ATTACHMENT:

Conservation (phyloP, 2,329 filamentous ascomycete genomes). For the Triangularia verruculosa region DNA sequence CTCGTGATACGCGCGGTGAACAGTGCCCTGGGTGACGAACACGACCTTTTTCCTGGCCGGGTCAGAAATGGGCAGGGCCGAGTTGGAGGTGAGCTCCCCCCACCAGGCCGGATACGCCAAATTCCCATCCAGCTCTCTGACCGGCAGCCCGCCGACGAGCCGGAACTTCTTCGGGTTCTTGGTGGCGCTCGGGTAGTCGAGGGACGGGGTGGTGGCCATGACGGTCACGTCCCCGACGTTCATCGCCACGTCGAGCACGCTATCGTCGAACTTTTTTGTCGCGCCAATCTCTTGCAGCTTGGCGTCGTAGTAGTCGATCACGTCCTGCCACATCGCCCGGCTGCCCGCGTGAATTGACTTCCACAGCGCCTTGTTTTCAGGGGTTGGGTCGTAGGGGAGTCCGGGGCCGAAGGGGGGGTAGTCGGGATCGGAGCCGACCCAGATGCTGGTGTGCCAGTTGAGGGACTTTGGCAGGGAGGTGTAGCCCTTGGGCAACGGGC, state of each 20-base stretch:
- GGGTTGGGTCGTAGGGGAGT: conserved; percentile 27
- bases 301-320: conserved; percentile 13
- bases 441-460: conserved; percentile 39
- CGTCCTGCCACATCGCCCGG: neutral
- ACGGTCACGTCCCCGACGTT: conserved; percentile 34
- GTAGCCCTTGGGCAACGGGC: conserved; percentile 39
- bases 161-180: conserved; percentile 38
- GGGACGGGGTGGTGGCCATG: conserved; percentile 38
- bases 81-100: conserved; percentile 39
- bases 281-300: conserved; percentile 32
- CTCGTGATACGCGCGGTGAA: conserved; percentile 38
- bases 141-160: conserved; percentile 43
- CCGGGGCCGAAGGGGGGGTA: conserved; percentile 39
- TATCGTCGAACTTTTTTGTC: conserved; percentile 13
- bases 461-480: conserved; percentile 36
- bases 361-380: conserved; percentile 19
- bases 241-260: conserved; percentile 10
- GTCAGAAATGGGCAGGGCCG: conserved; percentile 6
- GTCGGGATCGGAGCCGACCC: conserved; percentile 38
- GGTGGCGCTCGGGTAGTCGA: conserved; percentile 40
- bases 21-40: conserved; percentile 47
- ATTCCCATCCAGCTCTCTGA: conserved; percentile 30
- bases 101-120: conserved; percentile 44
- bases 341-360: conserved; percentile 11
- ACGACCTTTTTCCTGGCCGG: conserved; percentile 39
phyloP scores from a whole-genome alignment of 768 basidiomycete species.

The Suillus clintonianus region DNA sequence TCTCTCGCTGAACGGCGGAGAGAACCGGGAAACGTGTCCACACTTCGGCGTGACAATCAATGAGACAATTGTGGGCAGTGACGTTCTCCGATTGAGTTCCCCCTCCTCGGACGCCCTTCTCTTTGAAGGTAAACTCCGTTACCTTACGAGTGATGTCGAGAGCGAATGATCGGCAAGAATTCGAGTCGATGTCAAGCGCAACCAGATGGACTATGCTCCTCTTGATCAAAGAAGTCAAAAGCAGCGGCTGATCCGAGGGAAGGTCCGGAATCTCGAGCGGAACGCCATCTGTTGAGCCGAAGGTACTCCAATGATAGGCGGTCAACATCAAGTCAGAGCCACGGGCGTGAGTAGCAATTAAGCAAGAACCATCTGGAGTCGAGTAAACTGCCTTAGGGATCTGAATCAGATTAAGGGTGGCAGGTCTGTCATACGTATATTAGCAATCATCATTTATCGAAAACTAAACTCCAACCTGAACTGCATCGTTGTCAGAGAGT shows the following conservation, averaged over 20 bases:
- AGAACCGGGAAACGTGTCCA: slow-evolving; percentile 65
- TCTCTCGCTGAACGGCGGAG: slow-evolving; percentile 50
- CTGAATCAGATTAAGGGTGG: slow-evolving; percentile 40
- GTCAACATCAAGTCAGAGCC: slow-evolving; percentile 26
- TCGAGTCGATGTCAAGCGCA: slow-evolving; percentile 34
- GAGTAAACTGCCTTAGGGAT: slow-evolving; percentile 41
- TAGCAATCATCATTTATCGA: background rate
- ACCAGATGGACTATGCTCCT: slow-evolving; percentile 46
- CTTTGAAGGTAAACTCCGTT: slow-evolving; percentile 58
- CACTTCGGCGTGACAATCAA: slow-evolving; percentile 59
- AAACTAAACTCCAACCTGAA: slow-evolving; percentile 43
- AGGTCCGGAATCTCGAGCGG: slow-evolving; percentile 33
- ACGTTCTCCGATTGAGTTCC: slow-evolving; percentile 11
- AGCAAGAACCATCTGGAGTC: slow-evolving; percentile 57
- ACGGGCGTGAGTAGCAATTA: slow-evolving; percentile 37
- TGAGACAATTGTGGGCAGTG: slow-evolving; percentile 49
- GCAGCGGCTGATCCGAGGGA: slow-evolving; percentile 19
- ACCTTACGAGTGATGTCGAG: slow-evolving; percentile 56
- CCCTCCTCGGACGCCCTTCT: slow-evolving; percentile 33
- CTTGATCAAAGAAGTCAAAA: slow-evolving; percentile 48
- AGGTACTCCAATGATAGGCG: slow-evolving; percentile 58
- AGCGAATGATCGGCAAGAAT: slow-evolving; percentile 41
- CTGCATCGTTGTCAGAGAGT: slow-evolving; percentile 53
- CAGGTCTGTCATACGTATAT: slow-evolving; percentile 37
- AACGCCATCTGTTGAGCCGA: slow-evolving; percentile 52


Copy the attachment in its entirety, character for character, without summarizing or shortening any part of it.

Conservation (phyloP, 2,329 filamentous ascomycete genomes). For the Triangularia verruculosa region DNA sequence CTCGTGATACGCGCGGTGAACAGTGCCCTGGGTGACGAACACGACCTTTTTCCTGGCCGGGTCAGAAATGGGCAGGGCCGAGTTGGAGGTGAGCTCCCCCCACCAGGCCGGATACGCCAAATTCCCATCCAGCTCTCTGACCGGCAGCCCGCCGACGAGCCGGAACTTCTTCGGGTTCTTGGTGGCGCTCGGGTAGTCGAGGGACGGGGTGGTGGCCATGACGGTCACGTCCCCGACGTTCATCGCCACGTCGAGCACGCTATCGTCGAACTTTTTTGTCGCGCCAATCTCTTGCAGCTTGGCGTCGTAGTAGTCGATCACGTCCTGCCACATCGCCCGGCTGCCCGCGTGAATTGACTTCCACAGCGCCTTGTTTTCAGGGGTTGGGTCGTAGGGGAGTCCGGGGCCGAAGGGGGGGTAGTCGGGATCGGAGCCGACCCAGATGCTGGTGTGCCAGTTGAGGGACTTTGGCAGGGAGGTGTAGCCCTTGGGCAACGGGC, state of each 20-base stretch:
- GGGTTGGGTCGTAGGGGAGT: conserved; percentile 27
- bases 301-320: conserved; percentile 13
- bases 441-460: conserved; percentile 39
- CGTCCTGCCACATCGCCCGG: neutral
- ACGGTCACGTCCCCGACGTT: conserved; percentile 34
- GTAGCCCTTGGGCAACGGGC: conserved; percentile 39
- bases 161-180: conserved; percentile 38
- GGGACGGGGTGGTGGCCATG: conserved; percentile 38
- bases 81-100: conserved; percentile 39
- bases 281-300: conserved; percentile 32
- CTCGTGATACGCGCGGTGAA: conserved; percentile 38
- bases 141-160: conserved; percentile 43
- CCGGGGCCGAAGGGGGGGTA: conserved; percentile 39
- TATCGTCGAACTTTTTTGTC: conserved; percentile 13
- bases 461-480: conserved; percentile 36
- bases 361-380: conserved; percentile 19
- bases 241-260: conserved; percentile 10
- GTCAGAAATGGGCAGGGCCG: conserved; percentile 6
- GTCGGGATCGGAGCCGACCC: conserved; percentile 38
- GGTGGCGCTCGGGTAGTCGA: conserved; percentile 40
- bases 21-40: conserved; percentile 47
- ATTCCCATCCAGCTCTCTGA: conserved; percentile 30
- bases 101-120: conserved; percentile 44
- bases 341-360: conserved; percentile 11
- ACGACCTTTTTCCTGGCCGG: conserved; percentile 39
phyloP scores from a whole-genome alignment of 768 basidiomycete species.

The Suillus clintonianus region DNA sequence TCTCTCGCTGAACGGCGGAGAGAACCGGGAAACGTGTCCACACTTCGGCGTGACAATCAATGAGACAATTGTGGGCAGTGACGTTCTCCGATTGAGTTCCCCCTCCTCGGACGCCCTTCTCTTTGAAGGTAAACTCCGTTACCTTACGAGTGATGTCGAGAGCGAATGATCGGCAAGAATTCGAGTCGATGTCAAGCGCAACCAGATGGACTATGCTCCTCTTGATCAAAGAAGTCAAAAGCAGCGGCTGATCCGAGGGAAGGTCCGGAATCTCGAGCGGAACGCCATCTGTTGAGCCGAAGGTACTCCAATGATAGGCGGTCAACATCAAGTCAGAGCCACGGGCGTGAGTAGCAATTAAGCAAGAACCATCTGGAGTCGAGTAAACTGCCTTAGGGATCTGAATCAGATTAAGGGTGGCAGGTCTGTCATACGTATATTAGCAATCATCATTTATCGAAAACTAAACTCCAACCTGAACTGCATCGTTGTCAGAGAGT shows the following conservation, averaged over 20 bases:
- AGAACCGGGAAACGTGTCCA: slow-evolving; percentile 65
- TCTCTCGCTGAACGGCGGAG: slow-evolving; percentile 50
- CTGAATCAGATTAAGGGTGG: slow-evolving; percentile 40
- GTCAACATCAAGTCAGAGCC: slow-evolving; percentile 26
- TCGAGTCGATGTCAAGCGCA: slow-evolving; percentile 34
- GAGTAAACTGCCTTAGGGAT: slow-evolving; percentile 41
- TAGCAATCATCATTTATCGA: background rate
- ACCAGATGGACTATGCTCCT: slow-evolving; percentile 46
- CTTTGAAGGTAAACTCCGTT: slow-evolving; percentile 58
- CACTTCGGCGTGACAATCAA: slow-evolving; percentile 59
- AAACTAAACTCCAACCTGAA: slow-evolving; percentile 43
- AGGTCCGGAATCTCGAGCGG: slow-evolving; percentile 33
- ACGTTCTCCGATTGAGTTCC: slow-evolving; percentile 11
- AGCAAGAACCATCTGGAGTC: slow-evolving; percentile 57
- ACGGGCGTGAGTAGCAATTA: slow-evolving; percentile 37
- TGAGACAATTGTGGGCAGTG: slow-evolving; percentile 49
- GCAGCGGCTGATCCGAGGGA: slow-evolving; percentile 19
- ACCTTACGAGTGATGTCGAG: slow-evolving; percentile 56
- CCCTCCTCGGACGCCCTTCT: slow-evolving; percentile 33
- CTTGATCAAAGAAGTCAAAA: slow-evolving; percentile 48
- AGGTACTCCAATGATAGGCG: slow-evolving; percentile 58
- AGCGAATGATCGGCAAGAAT: slow-evolving; percentile 41
- CTGCATCGTTGTCAGAGAGT: slow-evolving; percentile 53
- CAGGTCTGTCATACGTATAT: slow-evolving; percentile 37
- AACGCCATCTGTTGAGCCGA: slow-evolving; percentile 52